A major row has erupted between UK and USA after a British Muslim family with 11 members was barred from boarding a flight to Los Angeles.
This comes after the Republican presidential hopeful Donald Trump controversially suggested banning the entry of Muslims into the US.
His comments were criticised with Facebook’s Mark Zuckerberg and Google’s Sundar Pichai publicly announcing that Muslims were welcome on the platforms they owned.
Labour MP Stella Creasy has called on the Prime Minister David Cameron to challenge the US on this matter.
According to a BBC report, the family, who is from Creasy’s Walthamstow constituency, had planned a holiday to Disneyland but were stopped at Gatwick Airport on 15 December.
Mohammad Zahid Mahmood said his family was given no reason why US officials had refused to allow them to board.
US officials, for their part, said travellers were not barred based on religious beliefs.
Downing Street has confirmed that David Cameron would respond to the issues raised.
Creasy told The Guardian, “It is not just the family themselves who are livid. The vacuum created by a refusal to provide any context for these decisions is fuelling resentment and debate.”
She later told BBC radio 5 live, a 24×7 news and current affairs radio station, that she was aware of four other UK cases of Muslims who were denied entry to the US.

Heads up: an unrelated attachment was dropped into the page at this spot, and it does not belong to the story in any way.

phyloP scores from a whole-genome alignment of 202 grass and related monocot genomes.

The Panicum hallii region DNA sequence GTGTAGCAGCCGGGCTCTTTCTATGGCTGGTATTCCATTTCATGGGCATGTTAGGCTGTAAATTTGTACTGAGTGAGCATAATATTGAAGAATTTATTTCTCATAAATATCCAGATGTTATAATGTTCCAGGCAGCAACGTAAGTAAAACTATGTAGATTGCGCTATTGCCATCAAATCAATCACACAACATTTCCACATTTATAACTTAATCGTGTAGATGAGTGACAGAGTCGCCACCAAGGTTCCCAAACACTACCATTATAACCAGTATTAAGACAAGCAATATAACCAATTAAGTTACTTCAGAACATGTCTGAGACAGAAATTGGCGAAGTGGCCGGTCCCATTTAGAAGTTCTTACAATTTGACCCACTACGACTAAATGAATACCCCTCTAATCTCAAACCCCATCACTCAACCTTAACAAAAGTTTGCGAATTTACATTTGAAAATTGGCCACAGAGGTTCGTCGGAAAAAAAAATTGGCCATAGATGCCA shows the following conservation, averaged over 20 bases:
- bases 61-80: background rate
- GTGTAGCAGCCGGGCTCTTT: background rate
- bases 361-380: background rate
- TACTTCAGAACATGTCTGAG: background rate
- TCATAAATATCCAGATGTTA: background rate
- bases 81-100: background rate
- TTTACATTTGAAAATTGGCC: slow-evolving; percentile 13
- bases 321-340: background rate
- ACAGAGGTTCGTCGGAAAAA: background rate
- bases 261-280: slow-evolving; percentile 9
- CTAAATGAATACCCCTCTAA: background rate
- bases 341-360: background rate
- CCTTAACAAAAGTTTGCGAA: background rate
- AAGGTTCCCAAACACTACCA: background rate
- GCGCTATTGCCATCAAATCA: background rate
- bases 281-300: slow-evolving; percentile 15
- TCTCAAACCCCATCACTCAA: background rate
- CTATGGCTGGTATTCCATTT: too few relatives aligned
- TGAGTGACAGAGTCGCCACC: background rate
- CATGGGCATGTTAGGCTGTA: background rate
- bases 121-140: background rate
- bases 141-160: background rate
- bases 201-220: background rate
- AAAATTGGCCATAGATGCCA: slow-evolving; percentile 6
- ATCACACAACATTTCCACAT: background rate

She said, “Nobody knows why these people were stopped. We do know what the common denominator is between them. All of us agree we’ve absolutely got to be vigilant about tackling terrorism, and we’ve got to be clear prejudice hasn’t got a part to play in that.”
Mahmood had planned to visit their elder brother in southern California and go to the theme park, Disneyland.
He said UK Border officials told them at the departure lounge that they were not allowed to board the plane, despite all having authorisation to travel under the US Visa Waiver Programme.
Mahmood told the BBC: “We checked in, there were no problems. Just before the final check to get into the lounge we were singled out.
“A man from UK Border Force came and said, ‘I’m sorry you can’t board this flight. We received a call from Washington DC that we can’t allow this family to board the flight’.”
He told BBC Radio 5 live it seemed like it had been a clear case of discrimination.
“Because I have a beard and sometimes wear Islamic dress I get stopped and asked questions. I feel that is part of the deal of flying. I understand that,” he said.
“The fact that we were the only ones who were of Asian or Muslim appearance, it seemed embarrassing that we were the only ones taken out of the queue. For the children to take this in is very difficult.”
Aside from incurring a loss of £9,000 (approximately Rs 9 lakh) towards flight tickets, which the airline Norwegian told them they would would not be refunded, they were also forced to return everything they had purchased at Gatwick’s duty-free shops before being escorted from the airport.